Research Article - Imaging in Medicine (2018) Volume 10, Issue 3

Ossifying lipoma: literature review and analysis of radiological imaging

Bianca R Rombado, John E Madewell, Rizwan Aslam, Bilal Mujtaba*

Department of Diagnostic Radiology, The University of Texas MD Anderson Cancer Center, Houston, Texas, United State

*Corresponding Author:
Bilal Mujtaba
Department of Diagnostic Radiology
The University of Texas MD Anderson Cancer Center
Houston, Texas, United State


 Lipomas are benign tumors consisting primarily of mature adipocytes. Imaging is important in distinguishing benign ossifying lipoma from more aggressive tumors such as well-differentiated liposarcomas. Early diagnosis of ossifying lipoma and understanding of its benign etiology prevent unwarranted medical intervention such as biopsies and surgical resection, as well as decrease patient anxiety.



ossifying lipoma ▪ osteolipoma


Lipomas are benign tumors consisting primarily of mature adipocytes [1]. Lipomas tend to occur in patients over 30 years of age, with equal incidences in men and women. Though lipomas make up approximately half of all neoplasms within soft tissues, lipomas containing osseous elements are quite rare [2]. The exact incidence of these tumors is unknown. These types of lipoma, also called ossifying lipomas or osteolipomas, are benign lipomatous masses containing regions bony tissue. Ossifying lipomas have been documented in the head and neck area, upper and lower extremities, sternoclavicular region, and in subcutaneous soft tissue [3]. The presentation of ossifying lipoma is often asymptomatic, and as a result most cases are not detected for years [1]. In addition, ossifying lipomas may share overlapping clinical and radiological characteristics with benign tumors as well as malignant neoplasms [3]. For this reason, it is often difficult to narrow a differential diagnosis. Histological examination is often the most useful tool in making a definitive diagnosis of ossifying lipoma [4]. Surgical excision is often the treatment for ossifying lipoma [1,4-6]. The prognosis for ossifying lipomas is the same as that of conventional lipomas [1], but due to the scarcity of clinical knowledge about ossifying lipomas, patients should receive long-term follow-up [4]. This literature review found no reports of recurrence of ossifying lipoma.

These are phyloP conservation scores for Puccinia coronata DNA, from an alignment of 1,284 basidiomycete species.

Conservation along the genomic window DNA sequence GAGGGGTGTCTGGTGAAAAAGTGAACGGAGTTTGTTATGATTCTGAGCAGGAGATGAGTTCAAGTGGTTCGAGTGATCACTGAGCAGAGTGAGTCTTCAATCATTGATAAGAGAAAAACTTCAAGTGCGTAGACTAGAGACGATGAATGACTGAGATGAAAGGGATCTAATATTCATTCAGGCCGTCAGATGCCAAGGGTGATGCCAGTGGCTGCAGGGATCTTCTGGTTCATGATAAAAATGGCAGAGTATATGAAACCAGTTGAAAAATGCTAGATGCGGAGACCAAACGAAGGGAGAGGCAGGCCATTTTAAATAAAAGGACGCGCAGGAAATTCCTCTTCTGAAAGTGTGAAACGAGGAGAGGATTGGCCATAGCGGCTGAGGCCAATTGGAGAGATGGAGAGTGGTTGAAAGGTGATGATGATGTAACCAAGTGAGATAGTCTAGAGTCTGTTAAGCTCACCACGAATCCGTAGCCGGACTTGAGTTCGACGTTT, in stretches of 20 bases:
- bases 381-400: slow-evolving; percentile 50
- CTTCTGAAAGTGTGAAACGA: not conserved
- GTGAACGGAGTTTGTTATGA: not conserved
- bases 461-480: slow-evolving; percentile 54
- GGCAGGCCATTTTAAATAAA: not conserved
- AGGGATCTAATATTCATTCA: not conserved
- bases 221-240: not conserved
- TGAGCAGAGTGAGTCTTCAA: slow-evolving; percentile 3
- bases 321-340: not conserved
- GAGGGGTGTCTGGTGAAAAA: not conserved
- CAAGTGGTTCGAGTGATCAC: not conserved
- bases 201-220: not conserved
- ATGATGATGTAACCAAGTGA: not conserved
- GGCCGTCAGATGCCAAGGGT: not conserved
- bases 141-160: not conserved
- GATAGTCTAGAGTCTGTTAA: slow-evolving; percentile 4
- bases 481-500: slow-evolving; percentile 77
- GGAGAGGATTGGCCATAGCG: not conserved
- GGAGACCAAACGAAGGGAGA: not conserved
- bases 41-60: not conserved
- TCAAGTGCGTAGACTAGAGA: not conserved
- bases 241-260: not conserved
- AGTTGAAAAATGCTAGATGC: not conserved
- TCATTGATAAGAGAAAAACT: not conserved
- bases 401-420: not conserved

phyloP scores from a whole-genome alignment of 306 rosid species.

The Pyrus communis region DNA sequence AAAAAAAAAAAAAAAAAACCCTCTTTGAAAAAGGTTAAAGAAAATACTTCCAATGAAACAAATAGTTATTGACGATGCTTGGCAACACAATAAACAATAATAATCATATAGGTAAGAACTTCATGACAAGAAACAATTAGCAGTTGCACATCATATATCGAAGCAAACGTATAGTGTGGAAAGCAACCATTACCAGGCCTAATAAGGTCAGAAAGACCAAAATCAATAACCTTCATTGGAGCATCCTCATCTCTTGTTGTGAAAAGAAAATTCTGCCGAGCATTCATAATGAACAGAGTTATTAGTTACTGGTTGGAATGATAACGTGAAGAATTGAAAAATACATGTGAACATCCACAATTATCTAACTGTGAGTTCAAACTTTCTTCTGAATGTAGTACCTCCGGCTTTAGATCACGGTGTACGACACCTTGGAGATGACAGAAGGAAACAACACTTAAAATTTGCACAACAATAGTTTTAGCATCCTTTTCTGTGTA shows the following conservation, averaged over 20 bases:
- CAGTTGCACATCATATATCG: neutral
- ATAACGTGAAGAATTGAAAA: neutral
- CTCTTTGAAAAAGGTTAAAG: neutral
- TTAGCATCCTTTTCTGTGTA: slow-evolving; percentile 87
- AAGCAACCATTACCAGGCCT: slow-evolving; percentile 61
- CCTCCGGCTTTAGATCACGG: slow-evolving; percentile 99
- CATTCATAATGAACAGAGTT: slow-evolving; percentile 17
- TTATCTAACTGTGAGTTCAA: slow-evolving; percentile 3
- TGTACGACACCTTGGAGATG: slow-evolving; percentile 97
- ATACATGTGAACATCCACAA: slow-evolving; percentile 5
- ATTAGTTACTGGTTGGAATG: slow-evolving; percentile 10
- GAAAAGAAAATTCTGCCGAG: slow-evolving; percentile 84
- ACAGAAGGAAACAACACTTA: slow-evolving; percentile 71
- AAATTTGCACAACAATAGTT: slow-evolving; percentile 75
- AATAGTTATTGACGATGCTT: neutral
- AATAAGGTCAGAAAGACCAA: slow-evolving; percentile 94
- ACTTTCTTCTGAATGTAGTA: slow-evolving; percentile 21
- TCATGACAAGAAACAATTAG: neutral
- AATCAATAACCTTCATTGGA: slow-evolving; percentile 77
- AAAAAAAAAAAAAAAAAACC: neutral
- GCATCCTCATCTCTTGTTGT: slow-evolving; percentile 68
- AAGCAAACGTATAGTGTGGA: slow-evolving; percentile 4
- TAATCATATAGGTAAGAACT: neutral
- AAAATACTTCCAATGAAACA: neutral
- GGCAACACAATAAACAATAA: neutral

Pathogenesis of lipoma with osseous elements

Multiple theories exist regarding the pathogenesis of ossifying lipoma, though two proposed mechanisms are particularly widely cited in the literature. The first theory suggests that ossifying lipomas result from the multidirectional differentiation of multipotent mesenchymal cells. In this argument, the mass contains the osseous elements from its onset. This mechanism would explain ossifying lipomas close resemblance to benign mesenchymoma [7]. The theory claims that a lipoma with osseous tissue is the result of mesenchymal differentiation into both bone and adipose tissue because the two types of tissue are discontinuous within the mass. Furthermore, the tumor does not display hematopoiesis yet contains erythrocytes, lymphocytes, and plasma cells [8].

The other widely suspected origin of ossifying lipoma is the metaplasia of fibrous elements into bone tissue, secondary to the existing “classic” lipoma. This metaplasia may be a reactive change in response to various external factors such as mechanical stress, repeated trauma or ischemia [9]. Proponents of this mechanism cite their histological findings of disorganized lamellar bone adjacent to myxoid fibrous tissue and surrounded by uniform adipocytes [7].

Aside from the two hypotheses previously described, it has also been suggested that ossifying lipomas develop due to factors released by monocytes in the circulation that induce the transformation of fibroblasts into osteoblasts [10], or perhaps due to an inadequate nutritional supply in the center of a large lipoma [8].